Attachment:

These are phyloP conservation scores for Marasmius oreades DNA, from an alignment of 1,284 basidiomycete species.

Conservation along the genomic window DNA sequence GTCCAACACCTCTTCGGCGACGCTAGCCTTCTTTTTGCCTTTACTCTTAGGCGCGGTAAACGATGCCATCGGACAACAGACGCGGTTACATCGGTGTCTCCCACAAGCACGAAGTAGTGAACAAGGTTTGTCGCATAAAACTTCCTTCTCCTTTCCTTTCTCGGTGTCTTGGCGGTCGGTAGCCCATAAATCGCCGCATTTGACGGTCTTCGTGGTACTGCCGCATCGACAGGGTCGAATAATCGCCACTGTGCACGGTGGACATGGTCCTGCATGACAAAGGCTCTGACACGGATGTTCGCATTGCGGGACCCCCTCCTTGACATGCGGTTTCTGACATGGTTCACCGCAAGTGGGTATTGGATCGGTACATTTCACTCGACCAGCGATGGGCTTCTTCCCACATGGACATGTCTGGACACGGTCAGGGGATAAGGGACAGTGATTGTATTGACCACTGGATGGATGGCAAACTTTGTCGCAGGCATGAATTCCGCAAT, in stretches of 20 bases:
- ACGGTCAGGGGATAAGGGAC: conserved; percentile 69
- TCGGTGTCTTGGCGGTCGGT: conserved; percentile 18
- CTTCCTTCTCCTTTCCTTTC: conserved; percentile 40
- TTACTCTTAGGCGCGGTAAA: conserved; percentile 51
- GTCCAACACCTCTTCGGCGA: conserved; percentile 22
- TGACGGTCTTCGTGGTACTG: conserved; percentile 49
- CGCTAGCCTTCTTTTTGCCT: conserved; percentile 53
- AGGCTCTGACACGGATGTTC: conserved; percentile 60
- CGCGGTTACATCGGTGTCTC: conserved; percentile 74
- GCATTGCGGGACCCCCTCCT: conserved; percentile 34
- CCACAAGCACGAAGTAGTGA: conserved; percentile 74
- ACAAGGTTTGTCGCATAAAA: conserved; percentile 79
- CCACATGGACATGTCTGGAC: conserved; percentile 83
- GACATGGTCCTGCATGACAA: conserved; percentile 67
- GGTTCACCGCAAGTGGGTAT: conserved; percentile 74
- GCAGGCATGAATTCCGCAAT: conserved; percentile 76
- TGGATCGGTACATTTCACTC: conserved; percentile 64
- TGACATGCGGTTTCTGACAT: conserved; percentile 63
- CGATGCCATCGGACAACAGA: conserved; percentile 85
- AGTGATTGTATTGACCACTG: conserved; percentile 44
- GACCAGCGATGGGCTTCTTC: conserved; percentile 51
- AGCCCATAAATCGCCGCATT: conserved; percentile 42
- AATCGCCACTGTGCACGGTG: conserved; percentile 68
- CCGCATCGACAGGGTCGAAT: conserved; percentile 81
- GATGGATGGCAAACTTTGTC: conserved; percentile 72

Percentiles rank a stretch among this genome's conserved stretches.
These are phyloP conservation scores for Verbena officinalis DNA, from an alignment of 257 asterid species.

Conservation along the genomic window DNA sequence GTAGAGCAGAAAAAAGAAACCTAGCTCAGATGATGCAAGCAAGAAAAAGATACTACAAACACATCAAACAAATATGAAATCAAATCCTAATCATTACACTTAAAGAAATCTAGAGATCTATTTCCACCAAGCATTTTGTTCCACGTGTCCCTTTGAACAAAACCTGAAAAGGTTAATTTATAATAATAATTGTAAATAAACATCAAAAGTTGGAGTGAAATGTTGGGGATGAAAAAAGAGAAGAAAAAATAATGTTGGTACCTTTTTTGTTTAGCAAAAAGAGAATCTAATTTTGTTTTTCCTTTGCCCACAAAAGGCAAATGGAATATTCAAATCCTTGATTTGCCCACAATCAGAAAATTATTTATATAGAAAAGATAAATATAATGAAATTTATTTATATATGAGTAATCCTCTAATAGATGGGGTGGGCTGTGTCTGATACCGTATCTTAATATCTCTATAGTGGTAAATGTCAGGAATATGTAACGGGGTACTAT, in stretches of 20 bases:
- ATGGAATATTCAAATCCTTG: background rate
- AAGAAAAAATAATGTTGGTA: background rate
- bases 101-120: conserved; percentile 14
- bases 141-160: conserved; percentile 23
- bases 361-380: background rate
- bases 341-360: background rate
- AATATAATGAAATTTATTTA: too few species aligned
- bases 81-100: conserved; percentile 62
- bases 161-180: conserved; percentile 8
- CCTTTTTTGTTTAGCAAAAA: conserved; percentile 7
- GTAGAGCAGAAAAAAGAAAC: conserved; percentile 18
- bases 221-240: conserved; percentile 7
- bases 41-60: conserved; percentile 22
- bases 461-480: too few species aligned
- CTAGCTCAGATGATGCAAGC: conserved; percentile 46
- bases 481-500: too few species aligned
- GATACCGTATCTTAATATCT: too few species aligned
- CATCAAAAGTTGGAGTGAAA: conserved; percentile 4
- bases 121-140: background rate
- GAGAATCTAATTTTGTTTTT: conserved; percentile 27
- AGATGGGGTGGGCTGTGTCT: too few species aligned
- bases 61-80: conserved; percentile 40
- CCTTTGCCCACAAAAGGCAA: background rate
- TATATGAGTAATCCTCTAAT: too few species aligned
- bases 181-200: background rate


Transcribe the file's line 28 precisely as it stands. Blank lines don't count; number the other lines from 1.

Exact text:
Percentiles rank a stretch among this genome's conserved stretches.